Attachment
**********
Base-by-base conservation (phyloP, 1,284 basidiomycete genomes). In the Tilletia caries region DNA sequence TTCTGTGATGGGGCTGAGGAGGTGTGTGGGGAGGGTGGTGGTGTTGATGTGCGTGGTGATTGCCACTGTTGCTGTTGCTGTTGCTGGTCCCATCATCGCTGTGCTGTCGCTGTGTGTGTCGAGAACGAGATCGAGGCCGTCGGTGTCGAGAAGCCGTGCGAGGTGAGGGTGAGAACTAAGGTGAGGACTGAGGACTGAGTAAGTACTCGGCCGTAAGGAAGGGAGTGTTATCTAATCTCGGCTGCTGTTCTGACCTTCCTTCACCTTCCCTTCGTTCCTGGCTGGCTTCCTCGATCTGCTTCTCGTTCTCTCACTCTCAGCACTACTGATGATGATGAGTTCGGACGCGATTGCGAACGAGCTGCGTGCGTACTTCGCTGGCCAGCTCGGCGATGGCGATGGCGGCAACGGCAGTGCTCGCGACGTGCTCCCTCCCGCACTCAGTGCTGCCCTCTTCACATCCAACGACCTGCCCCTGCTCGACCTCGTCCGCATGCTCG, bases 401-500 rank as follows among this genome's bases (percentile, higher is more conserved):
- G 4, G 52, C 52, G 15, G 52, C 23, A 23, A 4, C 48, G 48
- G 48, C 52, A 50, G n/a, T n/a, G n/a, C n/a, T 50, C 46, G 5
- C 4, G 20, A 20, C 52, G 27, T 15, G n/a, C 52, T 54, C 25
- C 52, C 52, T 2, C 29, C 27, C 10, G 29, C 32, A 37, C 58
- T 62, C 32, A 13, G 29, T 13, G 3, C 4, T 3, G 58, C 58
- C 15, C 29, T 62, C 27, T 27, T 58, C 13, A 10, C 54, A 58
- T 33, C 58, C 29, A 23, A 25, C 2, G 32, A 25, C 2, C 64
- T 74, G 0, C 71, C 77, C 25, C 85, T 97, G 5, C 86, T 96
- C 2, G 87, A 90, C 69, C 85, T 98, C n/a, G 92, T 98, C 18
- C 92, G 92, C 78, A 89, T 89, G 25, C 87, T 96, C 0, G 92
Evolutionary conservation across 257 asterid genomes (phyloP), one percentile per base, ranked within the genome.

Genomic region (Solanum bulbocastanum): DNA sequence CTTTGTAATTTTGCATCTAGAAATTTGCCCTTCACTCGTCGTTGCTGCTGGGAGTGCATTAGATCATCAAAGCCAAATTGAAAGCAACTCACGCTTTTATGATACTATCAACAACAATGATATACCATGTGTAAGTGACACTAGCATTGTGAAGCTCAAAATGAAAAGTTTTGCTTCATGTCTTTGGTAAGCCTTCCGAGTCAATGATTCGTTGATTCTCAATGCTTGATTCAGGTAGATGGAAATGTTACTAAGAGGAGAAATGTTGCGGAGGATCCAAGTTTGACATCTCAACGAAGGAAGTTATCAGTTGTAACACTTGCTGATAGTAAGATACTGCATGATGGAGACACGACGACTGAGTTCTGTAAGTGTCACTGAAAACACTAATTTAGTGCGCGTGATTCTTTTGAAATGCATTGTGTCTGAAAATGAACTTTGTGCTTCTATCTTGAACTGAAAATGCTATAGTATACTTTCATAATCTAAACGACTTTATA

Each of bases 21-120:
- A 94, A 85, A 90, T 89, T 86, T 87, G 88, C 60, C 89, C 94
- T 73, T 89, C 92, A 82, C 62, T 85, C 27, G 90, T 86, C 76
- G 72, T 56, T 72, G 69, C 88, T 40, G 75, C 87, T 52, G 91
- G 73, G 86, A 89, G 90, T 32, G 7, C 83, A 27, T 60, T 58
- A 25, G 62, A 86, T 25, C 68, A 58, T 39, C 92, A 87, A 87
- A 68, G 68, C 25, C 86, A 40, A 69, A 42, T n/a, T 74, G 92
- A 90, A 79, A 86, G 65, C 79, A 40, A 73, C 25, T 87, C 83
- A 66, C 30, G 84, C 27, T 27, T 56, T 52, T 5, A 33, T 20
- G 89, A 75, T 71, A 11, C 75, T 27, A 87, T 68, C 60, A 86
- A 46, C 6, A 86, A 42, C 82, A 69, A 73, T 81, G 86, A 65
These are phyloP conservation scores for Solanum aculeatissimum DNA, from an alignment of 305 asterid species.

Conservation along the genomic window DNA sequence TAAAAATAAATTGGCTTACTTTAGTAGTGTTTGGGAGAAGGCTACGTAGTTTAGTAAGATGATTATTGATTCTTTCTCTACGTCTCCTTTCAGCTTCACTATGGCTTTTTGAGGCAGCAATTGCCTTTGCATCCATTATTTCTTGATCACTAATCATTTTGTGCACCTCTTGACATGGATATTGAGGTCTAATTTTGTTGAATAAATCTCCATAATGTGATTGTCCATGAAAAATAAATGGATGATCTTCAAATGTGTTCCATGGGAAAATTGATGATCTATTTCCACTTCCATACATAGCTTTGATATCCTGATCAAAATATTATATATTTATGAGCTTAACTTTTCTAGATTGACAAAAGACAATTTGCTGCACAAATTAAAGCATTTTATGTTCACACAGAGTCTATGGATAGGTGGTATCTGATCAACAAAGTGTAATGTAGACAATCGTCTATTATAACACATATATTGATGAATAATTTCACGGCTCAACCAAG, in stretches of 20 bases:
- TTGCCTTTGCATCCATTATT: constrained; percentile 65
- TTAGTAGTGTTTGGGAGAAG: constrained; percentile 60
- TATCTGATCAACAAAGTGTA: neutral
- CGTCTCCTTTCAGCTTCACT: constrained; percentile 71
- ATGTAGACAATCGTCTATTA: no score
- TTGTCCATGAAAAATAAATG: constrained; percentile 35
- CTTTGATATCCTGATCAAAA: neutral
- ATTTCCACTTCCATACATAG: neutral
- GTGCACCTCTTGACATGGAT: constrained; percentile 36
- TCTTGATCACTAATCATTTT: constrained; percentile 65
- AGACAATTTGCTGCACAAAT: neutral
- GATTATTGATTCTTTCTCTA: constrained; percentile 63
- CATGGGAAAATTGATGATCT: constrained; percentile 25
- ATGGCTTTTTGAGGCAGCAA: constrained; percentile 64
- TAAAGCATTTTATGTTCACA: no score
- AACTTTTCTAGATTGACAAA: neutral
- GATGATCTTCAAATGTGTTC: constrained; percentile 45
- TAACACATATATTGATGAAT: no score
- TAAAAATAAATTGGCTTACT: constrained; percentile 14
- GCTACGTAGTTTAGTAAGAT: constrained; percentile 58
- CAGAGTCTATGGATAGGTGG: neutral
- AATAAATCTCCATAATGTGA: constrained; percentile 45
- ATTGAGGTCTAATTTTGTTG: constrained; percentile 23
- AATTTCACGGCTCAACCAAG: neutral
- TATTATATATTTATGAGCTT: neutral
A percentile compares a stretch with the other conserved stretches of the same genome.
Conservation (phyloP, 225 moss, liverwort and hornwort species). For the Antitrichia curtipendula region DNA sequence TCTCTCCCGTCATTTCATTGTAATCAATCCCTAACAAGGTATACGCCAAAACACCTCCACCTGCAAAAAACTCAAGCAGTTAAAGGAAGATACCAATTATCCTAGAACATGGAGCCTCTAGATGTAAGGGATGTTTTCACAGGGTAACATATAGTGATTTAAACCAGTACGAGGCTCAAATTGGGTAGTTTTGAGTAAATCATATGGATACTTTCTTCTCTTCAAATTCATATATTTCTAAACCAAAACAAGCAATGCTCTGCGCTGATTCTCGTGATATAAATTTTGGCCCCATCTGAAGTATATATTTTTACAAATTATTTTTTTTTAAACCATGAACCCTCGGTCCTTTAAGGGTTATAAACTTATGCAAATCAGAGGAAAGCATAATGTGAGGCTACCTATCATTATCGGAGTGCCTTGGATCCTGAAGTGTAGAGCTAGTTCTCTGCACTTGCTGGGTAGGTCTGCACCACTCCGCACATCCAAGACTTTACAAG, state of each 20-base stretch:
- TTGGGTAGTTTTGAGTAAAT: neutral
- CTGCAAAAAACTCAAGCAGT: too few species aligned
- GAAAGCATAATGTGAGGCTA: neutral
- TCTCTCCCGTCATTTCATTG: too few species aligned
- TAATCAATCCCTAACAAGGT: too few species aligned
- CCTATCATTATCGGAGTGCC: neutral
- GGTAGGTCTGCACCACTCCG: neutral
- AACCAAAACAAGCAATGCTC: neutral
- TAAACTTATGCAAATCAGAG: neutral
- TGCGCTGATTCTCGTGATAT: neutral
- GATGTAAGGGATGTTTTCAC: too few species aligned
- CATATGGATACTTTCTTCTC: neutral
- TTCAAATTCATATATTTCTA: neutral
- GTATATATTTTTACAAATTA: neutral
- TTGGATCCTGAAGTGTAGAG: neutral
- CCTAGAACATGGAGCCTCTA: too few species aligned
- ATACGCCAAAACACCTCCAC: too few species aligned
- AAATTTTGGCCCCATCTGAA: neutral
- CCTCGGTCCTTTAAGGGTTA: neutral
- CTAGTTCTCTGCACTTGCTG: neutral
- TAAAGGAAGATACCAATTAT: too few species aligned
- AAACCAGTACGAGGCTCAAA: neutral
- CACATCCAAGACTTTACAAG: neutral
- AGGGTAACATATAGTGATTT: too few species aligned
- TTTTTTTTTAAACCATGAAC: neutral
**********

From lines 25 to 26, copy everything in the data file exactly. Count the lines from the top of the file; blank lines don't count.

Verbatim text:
These are phyloP conservation scores for Solanum aculeatissimum DNA, from an alignment of 305 asterid species.

Conservation along the genomic window DNA sequence TAAAAATAAATTGGCTTACTTTAGTAGTGTTTGGGAGAAGGCTACGTAGTTTAGTAAGATGATTATTGATTCTTTCTCTACGTCTCCTTTCAGCTTCACTATGGCTTTTTGAGGCAGCAATTGCCTTTGCATCCATTATTTCTTGATCACTAATCATTTTGTGCACCTCTTGACATGGATATTGAGGTCTAATTTTGTTGAATAAATCTCCATAATGTGATTGTCCATGAAAAATAAATGGATGATCTTCAAATGTGTTCCATGGGAAAATTGATGATCTATTTCCACTTCCATACATAGCTTTGATATCCTGATCAAAATATTATATATTTATGAGCTTAACTTTTCTAGATTGACAAAAGACAATTTGCTGCACAAATTAAAGCATTTTATGTTCACACAGAGTCTATGGATAGGTGGTATCTGATCAACAAAGTGTAATGTAGACAATCGTCTATTATAACACATATATTGATGAATAATTTCACGGCTCAACCAAG, in stretches of 20 bases: